Palestinian President Mahmoud Abbas has criticised Israel for the “stagnating” peace process, during a three-day visit to Lebanon.

Abbas blamed the Jewish state it for a lack of progress in peacemaking in the Middle East.

This comes weeks after Benjamin Netanyahu met with American President Donald Trump, who said see “eye to eye” on issues like Iran.

Abbas said: “The political process is still stagnating and despite that we are extending our hands for peace in accordance with international resolutions.

“Israel is still insisting on occupying our land and keeping our people in a large prison and this is what we will not accept.”

In a striking departure from long-time US policy, President Donald Trump refrained earlier this month from supporting a two-state solution to the Israeli-Palestinian conflict.

While this pleased Israeli Prime Minister Benjamin Netanyahu’s hard-line coalition partners, Trump said that whatever solution is reached would have to be acceptable to both sides.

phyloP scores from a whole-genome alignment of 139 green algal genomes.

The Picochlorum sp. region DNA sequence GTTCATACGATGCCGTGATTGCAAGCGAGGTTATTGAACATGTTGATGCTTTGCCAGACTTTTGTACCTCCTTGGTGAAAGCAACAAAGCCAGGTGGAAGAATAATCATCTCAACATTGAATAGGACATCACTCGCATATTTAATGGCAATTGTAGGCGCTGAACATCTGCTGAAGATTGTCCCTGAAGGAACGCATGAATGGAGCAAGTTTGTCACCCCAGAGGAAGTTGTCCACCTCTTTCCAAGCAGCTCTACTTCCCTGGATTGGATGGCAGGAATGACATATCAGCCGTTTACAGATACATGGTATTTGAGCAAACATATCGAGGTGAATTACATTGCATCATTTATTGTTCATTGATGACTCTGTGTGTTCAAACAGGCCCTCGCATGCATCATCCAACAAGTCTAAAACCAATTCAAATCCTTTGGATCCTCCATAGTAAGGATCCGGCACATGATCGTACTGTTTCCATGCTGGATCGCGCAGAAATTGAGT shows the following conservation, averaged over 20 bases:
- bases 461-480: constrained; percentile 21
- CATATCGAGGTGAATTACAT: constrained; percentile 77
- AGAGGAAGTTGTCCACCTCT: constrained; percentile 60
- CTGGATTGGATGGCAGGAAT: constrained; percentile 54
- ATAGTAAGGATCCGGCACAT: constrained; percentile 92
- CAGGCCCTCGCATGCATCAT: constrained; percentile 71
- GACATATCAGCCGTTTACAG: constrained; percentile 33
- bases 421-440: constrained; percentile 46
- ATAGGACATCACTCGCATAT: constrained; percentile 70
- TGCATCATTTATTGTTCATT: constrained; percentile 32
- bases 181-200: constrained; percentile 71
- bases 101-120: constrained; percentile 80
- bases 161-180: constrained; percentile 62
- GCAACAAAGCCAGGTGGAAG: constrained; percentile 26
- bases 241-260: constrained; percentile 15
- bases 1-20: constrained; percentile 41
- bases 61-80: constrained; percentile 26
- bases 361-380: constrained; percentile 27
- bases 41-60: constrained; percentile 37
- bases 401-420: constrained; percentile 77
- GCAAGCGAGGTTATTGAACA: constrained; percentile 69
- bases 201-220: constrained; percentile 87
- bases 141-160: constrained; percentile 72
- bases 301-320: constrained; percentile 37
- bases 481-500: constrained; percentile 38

That has raised questions about what kind of agreement could be reached. The alternative, a single binational state, could require Israel to grant citizenship to millions of Palestinians under its control, threatening its status as a Jewish-majority democracy.

On Saturday, Mr Abbas is scheduled to leave for Geneva where he will deliver a speech two days later at the Human Rights Council, according to Majdi Khaldi, Abbas’ diplomatic adviser.

Abbas begun his three-day visit to Beirut, where he factions across in his government are committed to preserving security in 12 refugee camps, home to around 400,000 Palestinians.

Mr Abbas read a statement after his meeting with Mr Aoun, saying that Palestinians stand against terrorism in all its forms. “Our people in Lebanon have confirmed that they will preserve security and stability in the camps and here I assert that commitment of all Palestinian factions with this vision,” he said. He added that the Palestinians, like the Lebanese, are opposed to all forms of terrorism.

Over the past months, dozens of wanted people who were taking shelter in the refugee camp of Ein el-Hilweh in southern Lebanon have handed themselves over to Lebanese authorities.

Ein el-Hilweh is notorious for its lawlessness and is home to some extremists who sympathise with the Islamic State group and al Qaida.